The seed typically sprouts in small ways, and yet the observant amongst us will notice that the tiniest sprout slowly grows into something more substantial. Gratitude is not just a seed, but also a form of nourishment that enables us to find our way out of difficult circumstances, to find choices that others might miss, and to craft an improved life experience.
This may require a very different way of thinking, but it is not so difficult, really. The difference is one of perspective and awareness. It is one that is subtle, yet profound in the same moment.
The cynical will dismiss the power of this simple notion, most often because it is apparently all too simplistic. It is so much easier to notice how empty the glass might be rather than the small drops that might eventually fill that same rather empty glass.
Having lived through several family bankruptcies, including a stint of living in my car, I have some idea of just how difficult it can be to find the droplets of gratitude amidst the torrent of apparent negativity.
And, yet, this simple notion of gratitude has been transformative in my life and I suspect that you might be able to find some value as well.
No matter how terrible the circumstance, whether it might be the kind of horrific experience Viktor Frankl endured at the hands of the Nazis, or the anguish of having lost a home, a job or a loved one, you can always discover a portion of something positive upon which a better future can be imagined or built.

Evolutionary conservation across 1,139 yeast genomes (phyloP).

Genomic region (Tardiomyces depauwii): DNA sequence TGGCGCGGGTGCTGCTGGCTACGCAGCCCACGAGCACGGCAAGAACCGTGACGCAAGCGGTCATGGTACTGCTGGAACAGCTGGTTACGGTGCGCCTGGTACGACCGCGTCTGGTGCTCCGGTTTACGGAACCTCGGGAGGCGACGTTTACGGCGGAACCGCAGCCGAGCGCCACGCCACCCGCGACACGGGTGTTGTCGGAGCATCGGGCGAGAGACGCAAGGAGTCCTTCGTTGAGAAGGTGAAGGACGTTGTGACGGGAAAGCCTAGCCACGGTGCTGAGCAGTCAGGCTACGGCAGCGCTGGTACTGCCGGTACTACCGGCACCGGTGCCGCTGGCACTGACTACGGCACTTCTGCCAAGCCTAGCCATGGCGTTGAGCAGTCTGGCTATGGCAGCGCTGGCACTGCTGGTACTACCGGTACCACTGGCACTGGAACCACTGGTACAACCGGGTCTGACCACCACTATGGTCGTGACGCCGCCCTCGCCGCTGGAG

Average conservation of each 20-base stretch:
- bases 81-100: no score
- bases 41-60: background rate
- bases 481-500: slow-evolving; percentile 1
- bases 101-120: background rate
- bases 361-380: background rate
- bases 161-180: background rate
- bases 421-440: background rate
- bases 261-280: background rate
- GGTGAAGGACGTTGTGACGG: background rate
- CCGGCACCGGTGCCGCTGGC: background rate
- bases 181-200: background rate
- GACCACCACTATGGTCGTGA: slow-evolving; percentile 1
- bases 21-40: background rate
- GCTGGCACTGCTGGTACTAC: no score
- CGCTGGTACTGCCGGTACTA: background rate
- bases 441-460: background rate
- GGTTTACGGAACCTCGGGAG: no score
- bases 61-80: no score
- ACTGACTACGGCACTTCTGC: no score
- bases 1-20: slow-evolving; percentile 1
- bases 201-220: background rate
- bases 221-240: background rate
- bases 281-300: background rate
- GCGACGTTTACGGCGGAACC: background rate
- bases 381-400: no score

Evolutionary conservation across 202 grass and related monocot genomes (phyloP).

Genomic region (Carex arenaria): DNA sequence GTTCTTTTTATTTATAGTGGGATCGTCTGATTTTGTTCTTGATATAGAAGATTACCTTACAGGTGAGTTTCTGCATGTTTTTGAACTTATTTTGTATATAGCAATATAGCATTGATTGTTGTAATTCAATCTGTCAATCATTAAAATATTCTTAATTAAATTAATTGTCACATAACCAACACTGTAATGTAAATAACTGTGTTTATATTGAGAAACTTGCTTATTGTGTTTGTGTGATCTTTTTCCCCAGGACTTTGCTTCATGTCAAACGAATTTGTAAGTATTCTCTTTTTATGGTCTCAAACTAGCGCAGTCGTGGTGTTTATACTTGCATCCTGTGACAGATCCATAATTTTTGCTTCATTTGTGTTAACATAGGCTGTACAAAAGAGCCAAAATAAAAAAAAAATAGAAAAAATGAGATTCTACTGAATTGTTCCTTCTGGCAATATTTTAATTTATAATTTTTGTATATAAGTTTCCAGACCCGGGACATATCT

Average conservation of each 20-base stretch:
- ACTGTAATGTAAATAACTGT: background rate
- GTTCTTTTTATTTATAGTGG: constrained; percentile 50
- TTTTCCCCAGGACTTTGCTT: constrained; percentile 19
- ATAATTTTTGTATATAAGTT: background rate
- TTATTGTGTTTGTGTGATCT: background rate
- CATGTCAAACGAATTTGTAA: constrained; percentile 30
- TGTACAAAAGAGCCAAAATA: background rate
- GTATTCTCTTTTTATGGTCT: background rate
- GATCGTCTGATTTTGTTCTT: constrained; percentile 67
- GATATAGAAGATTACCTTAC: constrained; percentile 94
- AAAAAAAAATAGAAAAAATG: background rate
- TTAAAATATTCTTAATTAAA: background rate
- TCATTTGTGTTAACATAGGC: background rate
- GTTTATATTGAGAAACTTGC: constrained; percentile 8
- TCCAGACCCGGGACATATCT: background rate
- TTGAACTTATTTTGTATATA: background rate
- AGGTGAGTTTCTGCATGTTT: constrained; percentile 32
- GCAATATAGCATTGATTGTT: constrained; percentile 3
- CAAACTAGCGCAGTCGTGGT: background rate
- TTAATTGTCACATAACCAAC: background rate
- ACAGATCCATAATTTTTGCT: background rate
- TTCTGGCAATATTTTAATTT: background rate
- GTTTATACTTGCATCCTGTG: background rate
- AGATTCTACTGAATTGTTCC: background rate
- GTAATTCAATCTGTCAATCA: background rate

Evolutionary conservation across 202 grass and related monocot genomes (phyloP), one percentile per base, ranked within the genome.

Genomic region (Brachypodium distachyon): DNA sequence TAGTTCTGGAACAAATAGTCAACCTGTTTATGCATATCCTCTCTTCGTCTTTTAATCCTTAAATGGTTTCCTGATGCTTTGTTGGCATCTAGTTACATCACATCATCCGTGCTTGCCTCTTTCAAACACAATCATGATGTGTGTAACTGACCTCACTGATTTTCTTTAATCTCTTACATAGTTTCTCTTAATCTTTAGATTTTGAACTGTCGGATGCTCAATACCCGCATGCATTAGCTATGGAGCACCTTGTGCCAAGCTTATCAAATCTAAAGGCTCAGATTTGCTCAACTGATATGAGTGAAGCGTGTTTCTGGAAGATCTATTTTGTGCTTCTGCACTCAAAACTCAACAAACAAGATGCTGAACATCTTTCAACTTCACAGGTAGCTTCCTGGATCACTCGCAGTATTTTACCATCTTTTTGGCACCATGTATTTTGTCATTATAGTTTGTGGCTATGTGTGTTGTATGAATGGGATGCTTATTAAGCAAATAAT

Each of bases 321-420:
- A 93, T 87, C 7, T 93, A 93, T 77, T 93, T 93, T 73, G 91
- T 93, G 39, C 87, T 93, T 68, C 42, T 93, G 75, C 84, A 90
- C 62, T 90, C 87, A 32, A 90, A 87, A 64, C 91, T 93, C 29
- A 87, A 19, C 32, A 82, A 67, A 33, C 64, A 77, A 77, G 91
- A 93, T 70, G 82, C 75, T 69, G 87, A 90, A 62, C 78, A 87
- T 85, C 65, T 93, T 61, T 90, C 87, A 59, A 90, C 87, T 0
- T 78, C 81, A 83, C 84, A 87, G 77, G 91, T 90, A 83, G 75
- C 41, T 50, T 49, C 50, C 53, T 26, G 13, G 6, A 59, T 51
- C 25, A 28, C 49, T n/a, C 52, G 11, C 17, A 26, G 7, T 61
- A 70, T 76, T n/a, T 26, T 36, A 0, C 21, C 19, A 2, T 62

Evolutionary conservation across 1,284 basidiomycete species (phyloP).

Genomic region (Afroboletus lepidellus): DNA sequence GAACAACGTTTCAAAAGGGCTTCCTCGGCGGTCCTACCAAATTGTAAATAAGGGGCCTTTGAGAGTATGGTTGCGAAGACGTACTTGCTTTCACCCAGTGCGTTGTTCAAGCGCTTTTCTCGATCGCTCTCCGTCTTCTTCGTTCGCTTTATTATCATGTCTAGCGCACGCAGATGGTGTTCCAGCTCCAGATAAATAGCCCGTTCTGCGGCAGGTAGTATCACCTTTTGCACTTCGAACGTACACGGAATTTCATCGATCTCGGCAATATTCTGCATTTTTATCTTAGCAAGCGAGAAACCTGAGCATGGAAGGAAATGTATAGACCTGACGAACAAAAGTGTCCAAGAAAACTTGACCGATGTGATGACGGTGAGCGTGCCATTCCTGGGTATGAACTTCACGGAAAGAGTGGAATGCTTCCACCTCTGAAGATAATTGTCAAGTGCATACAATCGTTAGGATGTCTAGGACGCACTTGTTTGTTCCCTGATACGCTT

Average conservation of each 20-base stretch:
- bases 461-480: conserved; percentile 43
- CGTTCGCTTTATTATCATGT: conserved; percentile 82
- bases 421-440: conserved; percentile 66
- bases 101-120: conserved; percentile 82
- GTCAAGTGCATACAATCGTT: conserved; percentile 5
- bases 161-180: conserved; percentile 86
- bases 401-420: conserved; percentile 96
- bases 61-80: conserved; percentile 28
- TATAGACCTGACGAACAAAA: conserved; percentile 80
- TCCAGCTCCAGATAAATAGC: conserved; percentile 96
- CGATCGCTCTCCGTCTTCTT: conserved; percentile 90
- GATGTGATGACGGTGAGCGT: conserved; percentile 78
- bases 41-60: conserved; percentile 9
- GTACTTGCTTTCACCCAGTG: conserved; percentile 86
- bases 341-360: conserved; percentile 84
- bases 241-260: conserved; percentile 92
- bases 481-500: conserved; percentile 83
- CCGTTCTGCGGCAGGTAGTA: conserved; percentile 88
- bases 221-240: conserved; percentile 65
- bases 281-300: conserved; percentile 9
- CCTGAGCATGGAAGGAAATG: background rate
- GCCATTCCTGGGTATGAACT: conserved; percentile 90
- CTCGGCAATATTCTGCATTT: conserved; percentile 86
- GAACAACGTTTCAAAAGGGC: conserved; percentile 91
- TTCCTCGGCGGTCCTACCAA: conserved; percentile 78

W Mitchell speaks and writes of his transformation that involved a disfiguring motorcycle accident and a subsequent paralyzing airplane crash. In his book, It's Not What Happens To You, It's What You Do About It, he writes, "Before I was paralyzed there were 10,000 things I could do. Now there are 9,000. I can either dwell on the 1,000 I've lost or focus on the 9,000 I have left."
Gratitude is the internal awareness that despite external circumstances, I am still OK. With expanded awareness and the affirmation of gratitude, you may find an amazing ability to grow in the face of overwhelming difficulty, to make the proverbial lemonade from the lemons life seems to have left at your doorstep.